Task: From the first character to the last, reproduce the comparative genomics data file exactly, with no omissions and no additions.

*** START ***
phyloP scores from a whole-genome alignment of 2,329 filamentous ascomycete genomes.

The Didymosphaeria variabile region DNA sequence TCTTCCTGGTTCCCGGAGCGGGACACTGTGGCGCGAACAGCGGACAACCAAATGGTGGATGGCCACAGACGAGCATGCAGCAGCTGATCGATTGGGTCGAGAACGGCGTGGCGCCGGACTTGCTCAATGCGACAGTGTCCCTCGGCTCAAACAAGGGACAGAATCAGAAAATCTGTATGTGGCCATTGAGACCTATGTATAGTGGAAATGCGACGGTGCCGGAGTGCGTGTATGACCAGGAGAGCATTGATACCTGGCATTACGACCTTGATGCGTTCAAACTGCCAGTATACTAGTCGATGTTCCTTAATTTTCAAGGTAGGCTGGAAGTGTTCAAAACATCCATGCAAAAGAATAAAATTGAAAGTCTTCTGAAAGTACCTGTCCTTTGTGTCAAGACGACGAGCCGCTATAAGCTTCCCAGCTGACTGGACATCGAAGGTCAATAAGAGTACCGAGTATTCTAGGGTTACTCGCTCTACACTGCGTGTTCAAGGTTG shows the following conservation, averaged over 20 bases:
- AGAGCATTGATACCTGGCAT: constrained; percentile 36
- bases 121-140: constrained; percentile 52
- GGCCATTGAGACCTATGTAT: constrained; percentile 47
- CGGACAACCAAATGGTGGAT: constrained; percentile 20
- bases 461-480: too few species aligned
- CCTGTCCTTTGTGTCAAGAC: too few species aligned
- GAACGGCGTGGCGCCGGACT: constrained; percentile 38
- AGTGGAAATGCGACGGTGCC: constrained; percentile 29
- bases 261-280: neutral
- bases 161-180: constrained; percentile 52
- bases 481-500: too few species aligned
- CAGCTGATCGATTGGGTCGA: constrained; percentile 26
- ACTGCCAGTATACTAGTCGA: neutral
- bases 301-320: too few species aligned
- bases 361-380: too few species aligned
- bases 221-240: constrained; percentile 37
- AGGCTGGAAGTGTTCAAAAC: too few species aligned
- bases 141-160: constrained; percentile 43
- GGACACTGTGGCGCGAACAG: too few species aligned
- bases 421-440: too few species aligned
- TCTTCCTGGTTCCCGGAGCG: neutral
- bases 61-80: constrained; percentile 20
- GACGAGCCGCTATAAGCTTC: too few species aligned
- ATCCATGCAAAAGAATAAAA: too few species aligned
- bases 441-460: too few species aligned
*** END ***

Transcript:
phyloP scores from a whole-genome alignment of 2,329 filamentous ascomycete genomes.

The Didymosphaeria variabile region DNA sequence TCTTCCTGGTTCCCGGAGCGGGACACTGTGGCGCGAACAGCGGACAACCAAATGGTGGATGGCCACAGACGAGCATGCAGCAGCTGATCGATTGGGTCGAGAACGGCGTGGCGCCGGACTTGCTCAATGCGACAGTGTCCCTCGGCTCAAACAAGGGACAGAATCAGAAAATCTGTATGTGGCCATTGAGACCTATGTATAGTGGAAATGCGACGGTGCCGGAGTGCGTGTATGACCAGGAGAGCATTGATACCTGGCATTACGACCTTGATGCGTTCAAACTGCCAGTATACTAGTCGATGTTCCTTAATTTTCAAGGTAGGCTGGAAGTGTTCAAAACATCCATGCAAAAGAATAAAATTGAAAGTCTTCTGAAAGTACCTGTCCTTTGTGTCAAGACGACGAGCCGCTATAAGCTTCCCAGCTGACTGGACATCGAAGGTCAATAAGAGTACCGAGTATTCTAGGGTTACTCGCTCTACACTGCGTGTTCAAGGTTG shows the following conservation, averaged over 20 bases:
- AGAGCATTGATACCTGGCAT: constrained; percentile 36
- bases 121-140: constrained; percentile 52
- GGCCATTGAGACCTATGTAT: constrained; percentile 47
- CGGACAACCAAATGGTGGAT: constrained; percentile 20
- bases 461-480: too few species aligned
- CCTGTCCTTTGTGTCAAGAC: too few species aligned
- GAACGGCGTGGCGCCGGACT: constrained; percentile 38
- AGTGGAAATGCGACGGTGCC: constrained; percentile 29
- bases 261-280: neutral
- bases 161-180: constrained; percentile 52
- bases 481-500: too few species aligned
- CAGCTGATCGATTGGGTCGA: constrained; percentile 26
- ACTGCCAGTATACTAGTCGA: neutral
- bases 301-320: too few species aligned
- bases 361-380: too few species aligned
- bases 221-240: constrained; percentile 37
- AGGCTGGAAGTGTTCAAAAC: too few species aligned
- bases 141-160: constrained; percentile 43
- GGACACTGTGGCGCGAACAG: too few species aligned
- bases 421-440: too few species aligned
- TCTTCCTGGTTCCCGGAGCG: neutral
- bases 61-80: constrained; percentile 20
- GACGAGCCGCTATAAGCTTC: too few species aligned
- ATCCATGCAAAAGAATAAAA: too few species aligned
- bases 441-460: too few species aligned